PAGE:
Six Sigma Belts Roles And Responsibilities

Having a career ripe with new opportunities can certainly be a great motivator. And a quality improvement methodology like Six Sigma certification can definitely boost those opportunities. But, how does quality improvement enhances your career? Here, we discuss the various roles & responsibilities of Six Sigma belts, and we’ll give you insight into how a belt can take your career to the next level.

Six Sigma can add a level of expertise to your industry knowledge base. Many business leaders acquire Six Sigma certification as they are already aware of how Six Sigma can act as a catapult for their career. There are different levels of certification available, which define the various roles and responsibilities of each belt.

Six Sigma Belts

Let’s discuss a little more about the roles & responsibilities of Six Sigma belts:

1. Yellow Belt

A Yellow Belt has a basic knowledge of Six Sigma and is familiar with its terminology. They are well versed with the PDCA (Plan, Do, Check and Act) method and implement it from time to time in various scenarios to reduce waste and defects.

2. Green Belt

A Green Belt has extensive knowledge of Six Sigma, which makes them an integral part of projects. They devote 25-50% of their time to Six Sigma projects and the rest in other developmental projects. As Green Belts are one of the primary team members of Six Sigma projects, they work closely with the DMAIC process for process improvement.

3. Black Belt

A Black Belt becomes completely involved with the operation and execution of Six Sigma projects. As they progress, their knowledge enhances and they begin mentoring or consulting other belts and non-belts. Black Belts also gain firsthand experience with various tools such as DMAIC, Value Stream Mapping and others. Since they are the leaders, other belts (preferably Green Belts) work with them for a successful Six Sigma project.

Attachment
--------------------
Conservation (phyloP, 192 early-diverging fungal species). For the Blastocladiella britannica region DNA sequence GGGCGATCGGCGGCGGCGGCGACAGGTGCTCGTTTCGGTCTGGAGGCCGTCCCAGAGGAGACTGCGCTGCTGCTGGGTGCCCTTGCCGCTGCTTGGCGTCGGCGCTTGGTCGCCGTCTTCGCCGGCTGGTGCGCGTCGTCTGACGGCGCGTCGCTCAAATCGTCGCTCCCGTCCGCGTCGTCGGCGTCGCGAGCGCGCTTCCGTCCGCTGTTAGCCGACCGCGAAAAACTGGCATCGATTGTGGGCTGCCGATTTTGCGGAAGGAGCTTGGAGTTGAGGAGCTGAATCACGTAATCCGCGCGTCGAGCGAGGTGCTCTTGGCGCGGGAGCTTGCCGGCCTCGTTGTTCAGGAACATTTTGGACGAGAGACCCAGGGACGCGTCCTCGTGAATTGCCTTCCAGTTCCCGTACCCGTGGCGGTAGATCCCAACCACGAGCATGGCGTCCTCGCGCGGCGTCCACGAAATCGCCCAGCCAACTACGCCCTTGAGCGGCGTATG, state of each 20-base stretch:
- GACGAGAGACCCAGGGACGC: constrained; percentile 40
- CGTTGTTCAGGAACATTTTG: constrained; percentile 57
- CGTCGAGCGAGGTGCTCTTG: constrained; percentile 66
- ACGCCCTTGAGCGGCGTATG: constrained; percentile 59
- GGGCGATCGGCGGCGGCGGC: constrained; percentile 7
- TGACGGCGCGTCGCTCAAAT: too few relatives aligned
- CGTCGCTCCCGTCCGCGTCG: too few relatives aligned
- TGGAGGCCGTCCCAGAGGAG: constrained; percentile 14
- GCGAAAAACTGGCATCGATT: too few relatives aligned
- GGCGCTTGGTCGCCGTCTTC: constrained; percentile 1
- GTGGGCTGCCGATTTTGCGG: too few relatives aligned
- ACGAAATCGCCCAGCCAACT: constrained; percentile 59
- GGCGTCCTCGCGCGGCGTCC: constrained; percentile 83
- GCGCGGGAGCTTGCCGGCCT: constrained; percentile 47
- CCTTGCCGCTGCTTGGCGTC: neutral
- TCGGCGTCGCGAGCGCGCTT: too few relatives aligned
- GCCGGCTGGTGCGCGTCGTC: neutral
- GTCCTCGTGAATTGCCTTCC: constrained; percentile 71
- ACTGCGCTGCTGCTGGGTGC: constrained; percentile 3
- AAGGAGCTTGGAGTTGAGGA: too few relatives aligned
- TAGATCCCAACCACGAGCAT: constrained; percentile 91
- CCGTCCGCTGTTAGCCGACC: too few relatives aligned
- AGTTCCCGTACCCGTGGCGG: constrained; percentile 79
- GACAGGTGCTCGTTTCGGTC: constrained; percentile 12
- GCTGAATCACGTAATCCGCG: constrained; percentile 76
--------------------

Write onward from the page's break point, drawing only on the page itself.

4. Master Black Belt

The highest level of certification is Master Black Belt. And it takes 5 years of a learning experience as a Black Belt & minimum 10 projects for an individual to gain this certification. They are highly qualified and have enormous knowledge & experience in multiple Six Sigma projects over the years. A good number of projects and facilitation sessions are always under their wing.

Now, we’ve established some common differences between these belts to have a clear understanding. For a successful career, how about you decide for yourself which belt is the best for you?

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